The latest in our series on sporting heroes comes from Terry O’Brien, a regular reporter from Sidmouth RFC and a long-term stalwart of rugby at the Blackmore. 

My father, Jimmy O’Brien, born in 1920, was a talented young sportsman. At the age of 17, he was elected as Sidmouth Rugby Club 2nd team captain and played occasionally for the 1st team.  

He also played in the Sidmouth cricket 2nd team, which won the Devon Junior Cup. However, his first love was boxing. 

He was a member of the Sidmouth Boxing Club, which his parents helped to run, with a successful amateur record. On reaching his 18th birthday, he turned professional and gave up his other sports. 

At a time when there were many more professional boxers than now, he won 17 of his first 20 fights, all in Devon, making him the counties most successful welterweight and winner of the Plummer Belt. 

At the outbreak of war, he joined the Royal Engineers. After two years stationed in Norway and Iceland, he returned to the UK and resumed his boxing career, fighting around the country wherever he was stationed, mainly in Wales and the North East. 

With his Irish name and aggressive, all-action style, he became a particular favourite of the crowds at the Liverpool Pavilion, where he appeared 16 times. Such was his standing that he also fought at the famous Queensberry Club in Soho, where one of his opponents was British title contender Arthur Danahar four weeks before D-Day.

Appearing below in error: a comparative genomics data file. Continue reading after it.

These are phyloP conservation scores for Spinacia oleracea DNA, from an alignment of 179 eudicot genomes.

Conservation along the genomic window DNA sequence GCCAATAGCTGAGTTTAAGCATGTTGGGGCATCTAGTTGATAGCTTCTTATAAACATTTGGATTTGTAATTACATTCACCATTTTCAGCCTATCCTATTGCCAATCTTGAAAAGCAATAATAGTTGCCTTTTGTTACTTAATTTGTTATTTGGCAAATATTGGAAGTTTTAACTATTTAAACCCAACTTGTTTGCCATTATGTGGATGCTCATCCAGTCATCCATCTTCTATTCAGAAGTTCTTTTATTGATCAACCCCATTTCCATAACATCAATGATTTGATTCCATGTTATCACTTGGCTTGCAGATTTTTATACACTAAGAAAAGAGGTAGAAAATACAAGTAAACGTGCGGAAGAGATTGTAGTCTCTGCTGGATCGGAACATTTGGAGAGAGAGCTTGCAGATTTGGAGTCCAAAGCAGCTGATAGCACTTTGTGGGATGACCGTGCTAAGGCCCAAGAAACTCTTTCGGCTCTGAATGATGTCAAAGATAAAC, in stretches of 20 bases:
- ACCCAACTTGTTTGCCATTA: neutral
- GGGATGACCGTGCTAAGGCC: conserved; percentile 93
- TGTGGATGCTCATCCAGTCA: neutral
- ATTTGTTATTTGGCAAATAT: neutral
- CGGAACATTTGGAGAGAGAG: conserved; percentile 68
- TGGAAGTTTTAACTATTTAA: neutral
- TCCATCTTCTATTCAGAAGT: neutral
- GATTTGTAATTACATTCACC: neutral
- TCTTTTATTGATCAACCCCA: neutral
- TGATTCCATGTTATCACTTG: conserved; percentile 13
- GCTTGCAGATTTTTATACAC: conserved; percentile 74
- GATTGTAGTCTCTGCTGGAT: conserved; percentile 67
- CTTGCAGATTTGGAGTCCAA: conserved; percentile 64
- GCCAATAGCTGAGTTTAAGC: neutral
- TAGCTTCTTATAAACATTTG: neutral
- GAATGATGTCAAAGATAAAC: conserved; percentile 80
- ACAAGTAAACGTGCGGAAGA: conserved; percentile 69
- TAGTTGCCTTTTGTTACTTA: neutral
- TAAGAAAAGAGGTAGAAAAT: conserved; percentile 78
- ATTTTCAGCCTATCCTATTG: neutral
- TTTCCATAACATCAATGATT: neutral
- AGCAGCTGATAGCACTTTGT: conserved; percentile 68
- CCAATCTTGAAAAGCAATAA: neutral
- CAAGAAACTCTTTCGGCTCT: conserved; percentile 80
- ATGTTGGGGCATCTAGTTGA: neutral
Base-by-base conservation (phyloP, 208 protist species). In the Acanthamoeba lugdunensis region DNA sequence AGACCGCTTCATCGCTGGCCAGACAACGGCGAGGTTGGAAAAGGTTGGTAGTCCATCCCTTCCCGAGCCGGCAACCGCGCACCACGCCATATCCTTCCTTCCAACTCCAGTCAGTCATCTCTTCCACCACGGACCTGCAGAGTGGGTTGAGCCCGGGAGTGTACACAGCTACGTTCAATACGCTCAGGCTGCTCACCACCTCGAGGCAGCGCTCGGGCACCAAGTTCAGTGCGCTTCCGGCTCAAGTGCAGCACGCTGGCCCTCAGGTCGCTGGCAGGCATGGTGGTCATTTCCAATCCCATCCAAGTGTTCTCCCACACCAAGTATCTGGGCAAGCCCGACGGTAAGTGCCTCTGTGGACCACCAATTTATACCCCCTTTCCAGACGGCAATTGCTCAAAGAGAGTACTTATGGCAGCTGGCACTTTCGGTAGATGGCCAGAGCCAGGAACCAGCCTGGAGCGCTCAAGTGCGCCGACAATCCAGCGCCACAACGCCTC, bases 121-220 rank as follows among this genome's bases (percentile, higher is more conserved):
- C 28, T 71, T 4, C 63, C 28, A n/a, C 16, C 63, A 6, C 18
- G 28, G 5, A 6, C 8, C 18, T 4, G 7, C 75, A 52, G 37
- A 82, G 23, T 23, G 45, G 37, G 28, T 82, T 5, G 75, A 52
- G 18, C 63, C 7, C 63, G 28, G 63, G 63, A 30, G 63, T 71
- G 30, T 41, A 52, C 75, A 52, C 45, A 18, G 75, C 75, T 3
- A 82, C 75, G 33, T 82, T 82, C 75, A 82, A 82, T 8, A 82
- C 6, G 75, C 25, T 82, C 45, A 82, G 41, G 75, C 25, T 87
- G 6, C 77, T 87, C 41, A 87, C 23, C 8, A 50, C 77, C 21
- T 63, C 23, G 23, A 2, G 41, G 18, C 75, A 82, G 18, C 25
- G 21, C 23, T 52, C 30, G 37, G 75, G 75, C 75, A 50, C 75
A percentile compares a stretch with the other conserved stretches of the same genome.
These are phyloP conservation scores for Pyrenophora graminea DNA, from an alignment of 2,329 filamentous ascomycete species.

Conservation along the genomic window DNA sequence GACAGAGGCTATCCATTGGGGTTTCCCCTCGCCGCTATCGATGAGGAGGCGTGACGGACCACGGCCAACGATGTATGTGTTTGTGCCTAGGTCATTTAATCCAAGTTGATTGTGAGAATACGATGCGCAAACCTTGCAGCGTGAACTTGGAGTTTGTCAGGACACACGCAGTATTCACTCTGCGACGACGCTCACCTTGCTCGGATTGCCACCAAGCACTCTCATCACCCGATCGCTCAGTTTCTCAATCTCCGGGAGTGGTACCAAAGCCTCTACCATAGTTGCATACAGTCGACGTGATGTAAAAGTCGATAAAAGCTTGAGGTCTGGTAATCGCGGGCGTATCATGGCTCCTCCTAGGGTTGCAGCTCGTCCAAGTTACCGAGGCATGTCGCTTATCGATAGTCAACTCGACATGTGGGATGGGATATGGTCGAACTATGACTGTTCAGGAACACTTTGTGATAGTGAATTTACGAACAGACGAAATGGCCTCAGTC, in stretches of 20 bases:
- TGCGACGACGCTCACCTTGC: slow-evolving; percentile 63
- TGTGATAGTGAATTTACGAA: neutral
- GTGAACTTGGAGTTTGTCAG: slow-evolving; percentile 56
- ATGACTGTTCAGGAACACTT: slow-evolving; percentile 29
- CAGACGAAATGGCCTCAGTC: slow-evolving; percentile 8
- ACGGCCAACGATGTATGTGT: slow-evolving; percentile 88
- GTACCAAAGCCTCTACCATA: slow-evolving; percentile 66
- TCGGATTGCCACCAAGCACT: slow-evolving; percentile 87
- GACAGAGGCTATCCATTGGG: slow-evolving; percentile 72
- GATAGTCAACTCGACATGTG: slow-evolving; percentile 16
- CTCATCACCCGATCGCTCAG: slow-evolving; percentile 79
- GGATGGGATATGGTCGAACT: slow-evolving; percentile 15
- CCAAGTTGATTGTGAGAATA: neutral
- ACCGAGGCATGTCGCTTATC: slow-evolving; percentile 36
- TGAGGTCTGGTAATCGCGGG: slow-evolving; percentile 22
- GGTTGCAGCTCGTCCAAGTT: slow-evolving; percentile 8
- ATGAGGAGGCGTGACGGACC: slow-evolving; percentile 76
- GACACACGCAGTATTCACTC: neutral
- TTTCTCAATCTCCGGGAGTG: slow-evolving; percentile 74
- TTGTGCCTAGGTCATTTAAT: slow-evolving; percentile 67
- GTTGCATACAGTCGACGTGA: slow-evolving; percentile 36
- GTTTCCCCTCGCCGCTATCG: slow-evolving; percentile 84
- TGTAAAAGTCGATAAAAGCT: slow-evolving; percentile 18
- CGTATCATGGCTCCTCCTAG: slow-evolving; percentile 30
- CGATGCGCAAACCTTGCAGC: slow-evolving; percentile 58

Jimmy was also a very good coach. As a professional, he was not able to fight for his unit but coached them to much success, both as a team and individuals. 

In 1946, he travelled to Amsterdam to fight the Dutch Champion Jan Nicolass. Unfortunately, he sustained a broken jaw. This proved to be the peak of his career. 

After the war, he restarted the Sidmouth Club and enjoyed further success as a coach. His first success just after the war was with Kurt Ernest, who lost controversially in the final of the ABA Championships. Others to reach national finals were Peter Sellick, Michael O’Connor, Maurice Carnell and Roger Baldwin, who won the National Army Cadet Championship.